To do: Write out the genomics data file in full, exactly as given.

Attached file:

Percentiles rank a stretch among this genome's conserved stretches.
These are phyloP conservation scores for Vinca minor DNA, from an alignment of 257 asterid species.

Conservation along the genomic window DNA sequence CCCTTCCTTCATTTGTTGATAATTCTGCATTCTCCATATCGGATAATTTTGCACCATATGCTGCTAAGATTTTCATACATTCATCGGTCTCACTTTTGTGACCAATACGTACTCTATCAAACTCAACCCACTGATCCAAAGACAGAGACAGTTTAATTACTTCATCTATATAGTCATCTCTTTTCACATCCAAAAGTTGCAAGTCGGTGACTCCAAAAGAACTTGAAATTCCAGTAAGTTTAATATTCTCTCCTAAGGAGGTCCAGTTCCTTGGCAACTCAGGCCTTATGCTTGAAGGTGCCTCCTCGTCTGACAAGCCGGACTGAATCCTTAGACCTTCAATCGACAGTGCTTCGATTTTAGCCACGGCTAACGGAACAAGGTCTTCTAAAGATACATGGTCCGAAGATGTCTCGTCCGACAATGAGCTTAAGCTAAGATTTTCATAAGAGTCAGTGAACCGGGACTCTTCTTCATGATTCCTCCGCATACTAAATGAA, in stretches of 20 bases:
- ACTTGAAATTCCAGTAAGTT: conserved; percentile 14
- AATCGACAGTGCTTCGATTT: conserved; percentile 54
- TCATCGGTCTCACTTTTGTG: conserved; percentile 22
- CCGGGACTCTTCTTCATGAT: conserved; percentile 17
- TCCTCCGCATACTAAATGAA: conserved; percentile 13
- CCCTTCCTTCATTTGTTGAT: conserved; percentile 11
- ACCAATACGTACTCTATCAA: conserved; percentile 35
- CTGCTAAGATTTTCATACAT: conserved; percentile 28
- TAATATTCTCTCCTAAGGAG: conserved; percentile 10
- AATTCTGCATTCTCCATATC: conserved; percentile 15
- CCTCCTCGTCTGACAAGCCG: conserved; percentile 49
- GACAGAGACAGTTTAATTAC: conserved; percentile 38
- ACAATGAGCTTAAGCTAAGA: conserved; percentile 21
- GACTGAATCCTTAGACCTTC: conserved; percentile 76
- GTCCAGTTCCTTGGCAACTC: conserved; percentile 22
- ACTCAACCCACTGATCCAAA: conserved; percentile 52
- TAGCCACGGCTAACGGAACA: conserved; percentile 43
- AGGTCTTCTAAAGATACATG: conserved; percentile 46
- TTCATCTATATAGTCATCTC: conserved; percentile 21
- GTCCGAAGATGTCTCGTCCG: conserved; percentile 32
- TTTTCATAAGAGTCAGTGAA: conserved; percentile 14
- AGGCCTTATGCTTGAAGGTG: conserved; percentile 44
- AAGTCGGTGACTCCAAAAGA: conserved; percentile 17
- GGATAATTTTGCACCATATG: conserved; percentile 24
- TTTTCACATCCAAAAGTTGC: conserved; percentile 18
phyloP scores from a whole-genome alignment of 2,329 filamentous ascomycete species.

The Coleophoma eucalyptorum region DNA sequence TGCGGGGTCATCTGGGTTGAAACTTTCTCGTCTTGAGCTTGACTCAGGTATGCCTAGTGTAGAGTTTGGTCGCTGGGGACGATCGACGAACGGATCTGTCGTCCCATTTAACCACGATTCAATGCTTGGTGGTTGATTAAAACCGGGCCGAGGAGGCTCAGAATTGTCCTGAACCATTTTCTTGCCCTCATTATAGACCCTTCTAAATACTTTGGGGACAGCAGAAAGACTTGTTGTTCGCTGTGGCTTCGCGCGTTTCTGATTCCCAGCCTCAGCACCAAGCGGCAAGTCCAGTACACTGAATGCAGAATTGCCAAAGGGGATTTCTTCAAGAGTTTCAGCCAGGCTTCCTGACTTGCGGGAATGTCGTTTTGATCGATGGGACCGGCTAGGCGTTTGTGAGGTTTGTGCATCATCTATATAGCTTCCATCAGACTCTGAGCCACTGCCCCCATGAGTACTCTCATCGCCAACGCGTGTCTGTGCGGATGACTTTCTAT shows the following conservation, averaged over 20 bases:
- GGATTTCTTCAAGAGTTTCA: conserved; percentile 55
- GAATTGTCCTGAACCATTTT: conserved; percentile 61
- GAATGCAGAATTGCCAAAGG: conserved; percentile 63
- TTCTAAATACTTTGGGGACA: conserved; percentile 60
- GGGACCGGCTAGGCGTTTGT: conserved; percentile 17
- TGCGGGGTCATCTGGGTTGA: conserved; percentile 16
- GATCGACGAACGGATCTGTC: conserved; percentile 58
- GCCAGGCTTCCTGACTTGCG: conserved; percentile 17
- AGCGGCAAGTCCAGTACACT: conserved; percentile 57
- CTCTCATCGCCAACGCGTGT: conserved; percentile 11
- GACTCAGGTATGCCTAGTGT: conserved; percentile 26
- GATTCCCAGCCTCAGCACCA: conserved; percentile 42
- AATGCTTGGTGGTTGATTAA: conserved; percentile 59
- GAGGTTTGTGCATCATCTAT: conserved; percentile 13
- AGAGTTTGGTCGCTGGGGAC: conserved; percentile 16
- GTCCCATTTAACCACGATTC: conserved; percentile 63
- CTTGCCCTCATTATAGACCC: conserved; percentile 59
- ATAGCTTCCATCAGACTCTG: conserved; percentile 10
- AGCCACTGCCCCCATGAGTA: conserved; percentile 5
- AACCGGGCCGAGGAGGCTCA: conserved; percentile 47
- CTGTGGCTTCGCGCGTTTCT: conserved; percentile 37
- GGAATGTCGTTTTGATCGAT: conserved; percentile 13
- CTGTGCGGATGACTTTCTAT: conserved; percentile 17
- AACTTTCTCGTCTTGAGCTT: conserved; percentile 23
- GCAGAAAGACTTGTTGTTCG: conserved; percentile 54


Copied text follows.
Percentiles rank a stretch among this genome's conserved stretches.
These are phyloP conservation scores for Vinca minor DNA, from an alignment of 257 asterid species.

Conservation along the genomic window DNA sequence CCCTTCCTTCATTTGTTGATAATTCTGCATTCTCCATATCGGATAATTTTGCACCATATGCTGCTAAGATTTTCATACATTCATCGGTCTCACTTTTGTGACCAATACGTACTCTATCAAACTCAACCCACTGATCCAAAGACAGAGACAGTTTAATTACTTCATCTATATAGTCATCTCTTTTCACATCCAAAAGTTGCAAGTCGGTGACTCCAAAAGAACTTGAAATTCCAGTAAGTTTAATATTCTCTCCTAAGGAGGTCCAGTTCCTTGGCAACTCAGGCCTTATGCTTGAAGGTGCCTCCTCGTCTGACAAGCCGGACTGAATCCTTAGACCTTCAATCGACAGTGCTTCGATTTTAGCCACGGCTAACGGAACAAGGTCTTCTAAAGATACATGGTCCGAAGATGTCTCGTCCGACAATGAGCTTAAGCTAAGATTTTCATAAGAGTCAGTGAACCGGGACTCTTCTTCATGATTCCTCCGCATACTAAATGAA, in stretches of 20 bases:
- ACTTGAAATTCCAGTAAGTT: conserved; percentile 14
- AATCGACAGTGCTTCGATTT: conserved; percentile 54
- TCATCGGTCTCACTTTTGTG: conserved; percentile 22
- CCGGGACTCTTCTTCATGAT: conserved; percentile 17
- TCCTCCGCATACTAAATGAA: conserved; percentile 13
- CCCTTCCTTCATTTGTTGAT: conserved; percentile 11
- ACCAATACGTACTCTATCAA: conserved; percentile 35
- CTGCTAAGATTTTCATACAT: conserved; percentile 28
- TAATATTCTCTCCTAAGGAG: conserved; percentile 10
- AATTCTGCATTCTCCATATC: conserved; percentile 15
- CCTCCTCGTCTGACAAGCCG: conserved; percentile 49
- GACAGAGACAGTTTAATTAC: conserved; percentile 38
- ACAATGAGCTTAAGCTAAGA: conserved; percentile 21
- GACTGAATCCTTAGACCTTC: conserved; percentile 76
- GTCCAGTTCCTTGGCAACTC: conserved; percentile 22
- ACTCAACCCACTGATCCAAA: conserved; percentile 52
- TAGCCACGGCTAACGGAACA: conserved; percentile 43
- AGGTCTTCTAAAGATACATG: conserved; percentile 46
- TTCATCTATATAGTCATCTC: conserved; percentile 21
- GTCCGAAGATGTCTCGTCCG: conserved; percentile 32
- TTTTCATAAGAGTCAGTGAA: conserved; percentile 14
- AGGCCTTATGCTTGAAGGTG: conserved; percentile 44
- AAGTCGGTGACTCCAAAAGA: conserved; percentile 17
- GGATAATTTTGCACCATATG: conserved; percentile 24
- TTTTCACATCCAAAAGTTGC: conserved; percentile 18
phyloP scores from a whole-genome alignment of 2,329 filamentous ascomycete species.

The Coleophoma eucalyptorum region DNA sequence TGCGGGGTCATCTGGGTTGAAACTTTCTCGTCTTGAGCTTGACTCAGGTATGCCTAGTGTAGAGTTTGGTCGCTGGGGACGATCGACGAACGGATCTGTCGTCCCATTTAACCACGATTCAATGCTTGGTGGTTGATTAAAACCGGGCCGAGGAGGCTCAGAATTGTCCTGAACCATTTTCTTGCCCTCATTATAGACCCTTCTAAATACTTTGGGGACAGCAGAAAGACTTGTTGTTCGCTGTGGCTTCGCGCGTTTCTGATTCCCAGCCTCAGCACCAAGCGGCAAGTCCAGTACACTGAATGCAGAATTGCCAAAGGGGATTTCTTCAAGAGTTTCAGCCAGGCTTCCTGACTTGCGGGAATGTCGTTTTGATCGATGGGACCGGCTAGGCGTTTGTGAGGTTTGTGCATCATCTATATAGCTTCCATCAGACTCTGAGCCACTGCCCCCATGAGTACTCTCATCGCCAACGCGTGTCTGTGCGGATGACTTTCTAT shows the following conservation, averaged over 20 bases:
- GGATTTCTTCAAGAGTTTCA: conserved; percentile 55
- GAATTGTCCTGAACCATTTT: conserved; percentile 61
- GAATGCAGAATTGCCAAAGG: conserved; percentile 63
- TTCTAAATACTTTGGGGACA: conserved; percentile 60
- GGGACCGGCTAGGCGTTTGT: conserved; percentile 17
- TGCGGGGTCATCTGGGTTGA: conserved; percentile 16
- GATCGACGAACGGATCTGTC: conserved; percentile 58
- GCCAGGCTTCCTGACTTGCG: conserved; percentile 17
- AGCGGCAAGTCCAGTACACT: conserved; percentile 57
- CTCTCATCGCCAACGCGTGT: conserved; percentile 11
- GACTCAGGTATGCCTAGTGT: conserved; percentile 26
- GATTCCCAGCCTCAGCACCA: conserved; percentile 42
- AATGCTTGGTGGTTGATTAA: conserved; percentile 59
- GAGGTTTGTGCATCATCTAT: conserved; percentile 13
- AGAGTTTGGTCGCTGGGGAC: conserved; percentile 16
- GTCCCATTTAACCACGATTC: conserved; percentile 63
- CTTGCCCTCATTATAGACCC: conserved; percentile 59
- ATAGCTTCCATCAGACTCTG: conserved; percentile 10
- AGCCACTGCCCCCATGAGTA: conserved; percentile 5
- AACCGGGCCGAGGAGGCTCA: conserved; percentile 47
- CTGTGGCTTCGCGCGTTTCT: conserved; percentile 37
- GGAATGTCGTTTTGATCGAT: conserved; percentile 13
- CTGTGCGGATGACTTTCTAT: conserved; percentile 17
- AACTTTCTCGTCTTGAGCTT: conserved; percentile 23
- GCAGAAAGACTTGTTGTTCG: conserved; percentile 54